The first 20 minutes of the cop-reality show comedy "Showtime" are ripe with glossy satire. Robert De Niro plays a no-nonsense Los Angeles detective forced to let TV crews follow him on and off the job so the department won't get sued for his assault on a network cameraman. The guy got in his way during a collar.
The new show's producer (Renee Russo) -- a zealous Hollywood power-broad-in-Prada-shoes with her finger forever on the pulse of the latest demographic data -- quickly realizes her high concept is going to implode if grumpy, frumpy De Niro is all the program has to offer. So she recruits him a wisecracking, showboating, fame-seeking partner (Eddie Murphy) from the dregs of the patrol ranks. She redecorates police headquarters and his dumpy apartment, IKEA-style. She hires former "T.J. Hooker" star William Shatner (in a funnier than usual send-up of himself) to coach her reluctant star on the finer points of eyebrow arching and moving car hood-jumping.
But after spending Act One on all this establishing, director Tom Dey ("Shanghai Noon") utterly abandons the picture's fertile, sarcastic, "real cop" concept and allows "Showtime" to become a high-concept hack job of undiluted Hollywood hypocrisy. Suddenly there's a bleach-blonde Euro-trash bad guy (Pedro Damian) who engineers ridiculously extravagant daylight armored car robberies for no apparent reason except to show off his customized uber-machine gun that fires one-inch ammunition. Suddenly unmotivated cars chases erupt out of nowhere, always ending in slow-mo explosion-crashes.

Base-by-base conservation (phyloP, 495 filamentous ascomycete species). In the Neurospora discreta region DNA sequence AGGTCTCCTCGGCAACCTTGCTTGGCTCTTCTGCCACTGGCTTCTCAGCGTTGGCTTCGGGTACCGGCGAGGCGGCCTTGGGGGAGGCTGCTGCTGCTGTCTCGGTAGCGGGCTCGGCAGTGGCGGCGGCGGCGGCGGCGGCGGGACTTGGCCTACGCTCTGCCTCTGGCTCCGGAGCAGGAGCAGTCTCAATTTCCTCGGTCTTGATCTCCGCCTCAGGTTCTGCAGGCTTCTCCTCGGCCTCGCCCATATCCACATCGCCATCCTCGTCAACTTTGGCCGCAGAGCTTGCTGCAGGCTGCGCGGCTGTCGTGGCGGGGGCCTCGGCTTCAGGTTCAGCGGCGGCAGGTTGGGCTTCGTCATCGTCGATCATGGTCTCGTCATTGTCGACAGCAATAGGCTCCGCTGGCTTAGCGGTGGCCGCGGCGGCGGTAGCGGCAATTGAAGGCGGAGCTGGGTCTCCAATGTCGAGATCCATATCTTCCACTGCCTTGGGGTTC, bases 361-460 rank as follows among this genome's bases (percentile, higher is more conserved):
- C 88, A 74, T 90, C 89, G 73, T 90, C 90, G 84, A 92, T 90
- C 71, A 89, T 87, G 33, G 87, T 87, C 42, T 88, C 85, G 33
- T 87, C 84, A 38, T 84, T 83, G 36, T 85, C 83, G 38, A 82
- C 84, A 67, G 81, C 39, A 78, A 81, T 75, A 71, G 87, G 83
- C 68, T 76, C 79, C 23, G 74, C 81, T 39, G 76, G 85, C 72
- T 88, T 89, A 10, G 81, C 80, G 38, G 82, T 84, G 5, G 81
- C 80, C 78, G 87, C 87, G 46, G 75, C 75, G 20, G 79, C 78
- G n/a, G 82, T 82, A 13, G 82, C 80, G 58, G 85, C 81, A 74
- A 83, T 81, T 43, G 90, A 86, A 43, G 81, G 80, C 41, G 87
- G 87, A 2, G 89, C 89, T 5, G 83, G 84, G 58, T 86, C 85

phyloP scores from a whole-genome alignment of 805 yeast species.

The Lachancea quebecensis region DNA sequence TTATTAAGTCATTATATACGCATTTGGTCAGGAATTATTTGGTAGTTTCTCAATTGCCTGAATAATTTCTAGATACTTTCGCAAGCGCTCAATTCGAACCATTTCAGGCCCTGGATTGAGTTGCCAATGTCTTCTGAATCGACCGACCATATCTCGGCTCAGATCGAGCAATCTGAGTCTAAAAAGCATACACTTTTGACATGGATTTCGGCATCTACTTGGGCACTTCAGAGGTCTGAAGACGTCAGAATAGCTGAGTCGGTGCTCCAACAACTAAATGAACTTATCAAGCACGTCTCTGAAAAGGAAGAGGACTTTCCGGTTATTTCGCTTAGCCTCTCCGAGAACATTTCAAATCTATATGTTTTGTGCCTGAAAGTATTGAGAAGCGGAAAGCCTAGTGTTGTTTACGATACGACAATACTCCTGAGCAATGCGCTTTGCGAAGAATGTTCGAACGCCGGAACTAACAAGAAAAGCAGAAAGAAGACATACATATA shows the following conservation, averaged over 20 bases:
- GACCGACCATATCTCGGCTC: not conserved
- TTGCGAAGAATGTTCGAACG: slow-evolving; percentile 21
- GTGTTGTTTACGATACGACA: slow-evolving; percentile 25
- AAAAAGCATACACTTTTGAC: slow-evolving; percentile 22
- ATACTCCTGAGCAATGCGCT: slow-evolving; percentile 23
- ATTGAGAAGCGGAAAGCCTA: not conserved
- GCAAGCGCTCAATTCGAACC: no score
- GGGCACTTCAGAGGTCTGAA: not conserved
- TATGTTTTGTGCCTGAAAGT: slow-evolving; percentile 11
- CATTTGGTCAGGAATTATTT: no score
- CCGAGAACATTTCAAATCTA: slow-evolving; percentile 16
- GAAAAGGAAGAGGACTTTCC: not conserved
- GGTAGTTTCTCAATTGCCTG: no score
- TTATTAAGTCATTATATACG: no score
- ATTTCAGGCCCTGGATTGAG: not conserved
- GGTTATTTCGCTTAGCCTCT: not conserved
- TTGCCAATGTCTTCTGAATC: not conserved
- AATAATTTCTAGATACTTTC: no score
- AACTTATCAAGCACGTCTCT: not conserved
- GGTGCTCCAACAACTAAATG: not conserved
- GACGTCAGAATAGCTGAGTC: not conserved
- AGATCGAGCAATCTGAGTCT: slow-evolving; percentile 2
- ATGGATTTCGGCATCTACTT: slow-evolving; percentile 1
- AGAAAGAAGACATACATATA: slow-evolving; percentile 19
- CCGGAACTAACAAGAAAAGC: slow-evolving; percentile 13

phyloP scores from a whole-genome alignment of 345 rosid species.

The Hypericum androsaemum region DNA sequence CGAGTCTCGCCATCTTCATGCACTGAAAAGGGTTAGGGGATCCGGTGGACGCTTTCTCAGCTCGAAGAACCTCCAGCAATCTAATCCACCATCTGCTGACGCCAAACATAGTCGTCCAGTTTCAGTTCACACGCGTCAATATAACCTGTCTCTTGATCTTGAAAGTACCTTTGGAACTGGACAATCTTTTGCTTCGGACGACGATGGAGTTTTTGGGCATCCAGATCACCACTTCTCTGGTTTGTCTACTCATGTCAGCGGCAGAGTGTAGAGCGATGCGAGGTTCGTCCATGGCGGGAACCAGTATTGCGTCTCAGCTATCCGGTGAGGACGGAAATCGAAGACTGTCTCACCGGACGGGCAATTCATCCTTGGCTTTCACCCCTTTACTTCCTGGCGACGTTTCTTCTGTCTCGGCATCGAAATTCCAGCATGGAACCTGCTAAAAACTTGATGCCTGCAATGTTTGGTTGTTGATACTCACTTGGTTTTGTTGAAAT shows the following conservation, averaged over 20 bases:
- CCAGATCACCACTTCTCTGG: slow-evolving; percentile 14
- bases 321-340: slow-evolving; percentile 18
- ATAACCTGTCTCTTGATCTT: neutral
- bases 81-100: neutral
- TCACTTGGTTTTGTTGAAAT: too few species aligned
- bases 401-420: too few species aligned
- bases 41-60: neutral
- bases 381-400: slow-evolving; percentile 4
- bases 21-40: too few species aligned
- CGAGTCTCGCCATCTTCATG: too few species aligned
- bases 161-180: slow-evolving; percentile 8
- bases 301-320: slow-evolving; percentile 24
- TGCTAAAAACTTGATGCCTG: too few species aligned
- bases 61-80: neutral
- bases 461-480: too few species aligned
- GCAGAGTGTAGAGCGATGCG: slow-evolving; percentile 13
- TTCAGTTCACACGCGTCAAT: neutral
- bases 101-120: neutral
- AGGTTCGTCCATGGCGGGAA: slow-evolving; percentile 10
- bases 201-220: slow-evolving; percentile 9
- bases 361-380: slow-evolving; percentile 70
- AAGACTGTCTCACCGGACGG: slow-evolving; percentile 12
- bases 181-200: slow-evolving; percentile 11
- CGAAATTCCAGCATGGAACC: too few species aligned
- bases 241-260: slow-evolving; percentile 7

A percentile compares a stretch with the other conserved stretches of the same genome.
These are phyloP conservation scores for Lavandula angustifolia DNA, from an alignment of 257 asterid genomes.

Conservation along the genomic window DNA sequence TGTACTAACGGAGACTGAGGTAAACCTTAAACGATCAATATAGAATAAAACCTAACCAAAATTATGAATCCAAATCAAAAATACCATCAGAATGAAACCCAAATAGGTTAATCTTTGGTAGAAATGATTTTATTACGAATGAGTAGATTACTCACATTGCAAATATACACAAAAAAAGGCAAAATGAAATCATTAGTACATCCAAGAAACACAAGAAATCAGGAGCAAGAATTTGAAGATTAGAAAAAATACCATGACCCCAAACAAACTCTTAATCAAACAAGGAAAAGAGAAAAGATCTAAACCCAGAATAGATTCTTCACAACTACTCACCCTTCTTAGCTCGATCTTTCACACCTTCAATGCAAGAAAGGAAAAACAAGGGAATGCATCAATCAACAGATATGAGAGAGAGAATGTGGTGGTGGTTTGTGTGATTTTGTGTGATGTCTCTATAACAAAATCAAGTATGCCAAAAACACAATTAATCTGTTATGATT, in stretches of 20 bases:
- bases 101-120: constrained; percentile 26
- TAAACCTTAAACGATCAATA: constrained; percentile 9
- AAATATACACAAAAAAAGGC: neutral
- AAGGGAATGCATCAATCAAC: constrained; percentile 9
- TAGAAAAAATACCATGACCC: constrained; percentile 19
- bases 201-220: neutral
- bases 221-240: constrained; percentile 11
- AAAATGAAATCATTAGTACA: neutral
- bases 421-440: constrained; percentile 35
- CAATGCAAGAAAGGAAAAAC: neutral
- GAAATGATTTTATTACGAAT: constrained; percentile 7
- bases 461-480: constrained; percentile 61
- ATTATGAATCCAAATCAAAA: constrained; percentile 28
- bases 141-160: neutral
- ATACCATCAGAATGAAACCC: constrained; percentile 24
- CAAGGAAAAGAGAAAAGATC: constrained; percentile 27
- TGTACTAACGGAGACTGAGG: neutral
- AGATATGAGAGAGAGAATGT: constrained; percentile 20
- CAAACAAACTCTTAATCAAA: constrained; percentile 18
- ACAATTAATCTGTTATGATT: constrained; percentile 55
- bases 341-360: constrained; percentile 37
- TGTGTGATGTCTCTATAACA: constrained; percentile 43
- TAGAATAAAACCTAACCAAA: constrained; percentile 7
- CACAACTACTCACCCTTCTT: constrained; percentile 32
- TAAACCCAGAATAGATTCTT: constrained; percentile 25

Murphy's wannabe-actor beat cop discovers an actual passion for real police work, of course. De Niro softens, becomes a loose cannon whose badge and gun are demanded by Captain Cliché. The bad guys are chased through crowds, guns-a-blazin' and hostage-takin', even though there's no credible evidence they were involved in any crime (the cops don't see what we see). And, of course, the TV show is a huge hit, leading to a stunt-heavy climax of absurd proportions.
So much potential goes to waste in this ironically trite "Lethal Weapon" rip-off masquerading as a "Lethal Weapon" parody that the movie is all down hill after the laugh-out-loud first scene, in which De Niro gives a barking, dead-serious, tough-guy speech about what it's really like to be a cop ("I've never had to choose between the blue wire and the green wire...") -- to a class of first graders who are scared stiff of him.
Even in an industry like Hollywood filmmaking, built on insincerity and cheap contrivance, it's pathetically sanctimonious to make a satire that becomes, then grossly exceeds, that which it's meant to mock.